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Diene incorporation by a dehydratase domain variant in modular polyketide synthases

Abstract

Modular polyketide synthases (PKSs) are biosynthetic assembly lines that construct structurally diverse natural products with wide-ranging applications in medicine and agriculture. Various mechanisms contribute to structural diversification during PKS-mediated chain assembly, including dehydratase (DH) domain-mediated elimination of water from R and S-configured 3-hydroxy-thioesters to introduce E- and Z-configured carbon–carbon double bonds, respectively. Here we report the discovery of a DH domain variant that catalyzes the sequential elimination of two molecules of water from a (3R, 5S)-3,5-dihydroxy thioester during polyketide chain assembly, introducing a conjugated E,Z-diene into various modular PKS products. We show that the reaction proceeds via a (2E, 5S)-2-enoyl-5-hydroxy-thioester intermediate and involves an additional universally conserved histidine residue that is absent from the active site of most conventional DH domains. These findings expand the diverse range of chemistries mediated by DH-like domains in modular PKSs, highlighting the catalytic versatility of the double hotdog fold.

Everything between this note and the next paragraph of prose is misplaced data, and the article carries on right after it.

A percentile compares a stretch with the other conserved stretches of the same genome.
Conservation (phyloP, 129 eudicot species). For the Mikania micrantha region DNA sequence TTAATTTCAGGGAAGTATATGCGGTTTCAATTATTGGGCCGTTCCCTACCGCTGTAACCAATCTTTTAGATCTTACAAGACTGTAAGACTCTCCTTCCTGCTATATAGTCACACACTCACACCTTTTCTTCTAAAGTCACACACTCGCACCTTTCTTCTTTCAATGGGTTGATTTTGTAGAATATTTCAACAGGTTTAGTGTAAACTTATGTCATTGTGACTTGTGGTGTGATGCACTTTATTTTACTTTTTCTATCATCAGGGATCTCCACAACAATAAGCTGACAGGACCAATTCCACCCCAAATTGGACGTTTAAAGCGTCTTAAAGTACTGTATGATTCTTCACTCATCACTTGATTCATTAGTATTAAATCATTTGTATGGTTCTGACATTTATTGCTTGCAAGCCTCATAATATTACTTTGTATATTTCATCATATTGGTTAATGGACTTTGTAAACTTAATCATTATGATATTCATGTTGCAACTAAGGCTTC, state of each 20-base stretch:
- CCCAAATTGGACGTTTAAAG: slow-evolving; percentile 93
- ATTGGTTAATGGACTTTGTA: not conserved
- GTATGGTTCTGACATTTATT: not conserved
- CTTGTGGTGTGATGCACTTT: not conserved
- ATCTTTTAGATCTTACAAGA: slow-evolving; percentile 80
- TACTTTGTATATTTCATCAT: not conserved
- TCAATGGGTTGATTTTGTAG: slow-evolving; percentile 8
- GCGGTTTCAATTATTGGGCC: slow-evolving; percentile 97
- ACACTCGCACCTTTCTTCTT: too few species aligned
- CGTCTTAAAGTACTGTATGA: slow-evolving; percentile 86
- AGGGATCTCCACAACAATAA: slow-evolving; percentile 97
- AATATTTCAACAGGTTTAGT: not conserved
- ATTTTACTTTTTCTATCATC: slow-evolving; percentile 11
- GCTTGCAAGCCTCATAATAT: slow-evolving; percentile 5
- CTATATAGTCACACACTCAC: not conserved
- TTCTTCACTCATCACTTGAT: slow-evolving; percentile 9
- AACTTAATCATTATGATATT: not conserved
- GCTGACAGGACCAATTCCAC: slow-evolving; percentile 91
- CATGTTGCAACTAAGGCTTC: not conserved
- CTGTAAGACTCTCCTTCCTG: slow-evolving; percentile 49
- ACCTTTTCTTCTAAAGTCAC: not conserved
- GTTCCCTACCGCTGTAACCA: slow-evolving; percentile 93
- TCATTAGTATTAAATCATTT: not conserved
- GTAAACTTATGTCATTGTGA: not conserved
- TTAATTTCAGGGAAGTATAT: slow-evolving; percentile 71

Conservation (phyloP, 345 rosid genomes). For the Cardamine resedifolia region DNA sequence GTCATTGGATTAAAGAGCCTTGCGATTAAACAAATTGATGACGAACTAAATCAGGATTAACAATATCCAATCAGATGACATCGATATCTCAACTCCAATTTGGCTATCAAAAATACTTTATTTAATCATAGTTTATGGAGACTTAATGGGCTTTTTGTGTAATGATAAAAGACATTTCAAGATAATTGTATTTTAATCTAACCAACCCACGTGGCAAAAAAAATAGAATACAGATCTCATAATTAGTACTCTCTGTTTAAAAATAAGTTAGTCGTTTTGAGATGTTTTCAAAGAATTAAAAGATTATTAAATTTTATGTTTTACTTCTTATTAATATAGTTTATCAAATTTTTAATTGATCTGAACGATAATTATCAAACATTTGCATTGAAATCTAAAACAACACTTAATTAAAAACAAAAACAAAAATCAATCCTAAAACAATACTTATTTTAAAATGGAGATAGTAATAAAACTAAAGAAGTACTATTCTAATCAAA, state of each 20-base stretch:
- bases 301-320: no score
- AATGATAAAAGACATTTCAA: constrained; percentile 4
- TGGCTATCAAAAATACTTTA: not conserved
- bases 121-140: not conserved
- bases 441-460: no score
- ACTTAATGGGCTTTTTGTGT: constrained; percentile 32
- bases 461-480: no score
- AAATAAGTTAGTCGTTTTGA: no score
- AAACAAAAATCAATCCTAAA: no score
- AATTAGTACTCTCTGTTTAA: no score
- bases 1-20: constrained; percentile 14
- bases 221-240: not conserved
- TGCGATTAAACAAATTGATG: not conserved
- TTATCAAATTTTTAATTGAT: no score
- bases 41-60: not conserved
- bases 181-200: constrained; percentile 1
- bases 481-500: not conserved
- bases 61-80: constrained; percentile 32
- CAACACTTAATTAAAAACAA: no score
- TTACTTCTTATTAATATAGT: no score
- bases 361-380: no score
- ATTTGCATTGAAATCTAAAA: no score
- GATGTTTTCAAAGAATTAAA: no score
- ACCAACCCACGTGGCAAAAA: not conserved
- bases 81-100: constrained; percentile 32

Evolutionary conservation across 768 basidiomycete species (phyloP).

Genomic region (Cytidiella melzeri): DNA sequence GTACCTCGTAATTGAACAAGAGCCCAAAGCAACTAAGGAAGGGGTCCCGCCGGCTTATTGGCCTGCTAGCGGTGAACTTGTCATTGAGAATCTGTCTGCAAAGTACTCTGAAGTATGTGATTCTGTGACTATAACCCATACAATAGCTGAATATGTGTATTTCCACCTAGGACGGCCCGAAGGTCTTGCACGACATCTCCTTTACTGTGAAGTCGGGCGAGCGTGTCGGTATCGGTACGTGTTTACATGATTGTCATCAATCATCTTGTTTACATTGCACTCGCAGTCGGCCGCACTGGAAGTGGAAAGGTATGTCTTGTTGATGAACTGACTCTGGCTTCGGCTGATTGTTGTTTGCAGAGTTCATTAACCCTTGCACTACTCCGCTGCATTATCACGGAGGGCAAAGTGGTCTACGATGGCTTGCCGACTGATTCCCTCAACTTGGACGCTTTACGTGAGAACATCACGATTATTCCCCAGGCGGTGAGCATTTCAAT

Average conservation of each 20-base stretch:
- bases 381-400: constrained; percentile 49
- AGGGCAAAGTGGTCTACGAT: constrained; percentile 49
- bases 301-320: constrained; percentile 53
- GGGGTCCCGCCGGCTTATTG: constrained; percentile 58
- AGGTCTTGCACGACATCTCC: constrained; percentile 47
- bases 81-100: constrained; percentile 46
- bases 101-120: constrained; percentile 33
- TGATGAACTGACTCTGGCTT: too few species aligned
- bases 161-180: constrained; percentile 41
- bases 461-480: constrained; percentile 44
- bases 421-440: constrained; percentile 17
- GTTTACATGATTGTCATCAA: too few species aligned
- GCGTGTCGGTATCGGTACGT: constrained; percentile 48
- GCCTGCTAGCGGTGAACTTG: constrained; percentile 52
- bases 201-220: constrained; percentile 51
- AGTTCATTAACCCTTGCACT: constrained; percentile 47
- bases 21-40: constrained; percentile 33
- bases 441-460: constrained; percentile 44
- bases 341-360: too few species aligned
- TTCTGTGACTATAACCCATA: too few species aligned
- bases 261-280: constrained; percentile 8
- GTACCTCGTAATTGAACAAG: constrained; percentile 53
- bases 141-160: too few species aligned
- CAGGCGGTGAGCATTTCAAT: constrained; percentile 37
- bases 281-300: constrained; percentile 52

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Fig. 1: Overview of polyketide assembly by cis-AT and trans-AT modular PKSs, stereochemical details of E- and Z-alkene formation, examples of trans-AT PKS products containing E,Z-dienes and organization of modules 12 and 13 of the glaldiolin PKS.
Fig. 2: Stereospecificity of the DH-like domain from module 13 of the gladiolin PKS toward 3-hydroxyacyl and 2-enoyl thioesters.
Fig. 3: The DH-like domain from module 13 of the gladiolin PKS catalyzes double dehydration of a (3R,5S)-3,5-dihydroxyacyl thioester and double rehydration of a (2E,4Z)-2,4-dienoyl thioester.
Fig. 4: Dehydration of a (2E, 5S)-2-enoyl-5-hydroxy-thioester by the DH-like domain and proposed mechanism for diene formation.
Fig. 5: Structural basis for diene formation by DH-like domains.

Data availability

The minimum dataset necessary to interpret, verify and extend the research is provided in the main paper, extended data and supplementary information. The corresponding raw data (Figs. 25, Extended Data Figs. 1 and 2, Supplementary Table 1 and Supplementary Figs. 4 and 5), which were processed via standard deconvolution (intact protein mass spectrometry) and extracted ion chromatogram (LC–MS analyses) procedures, are available upon written request to the corresponding author.

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Acknowledgements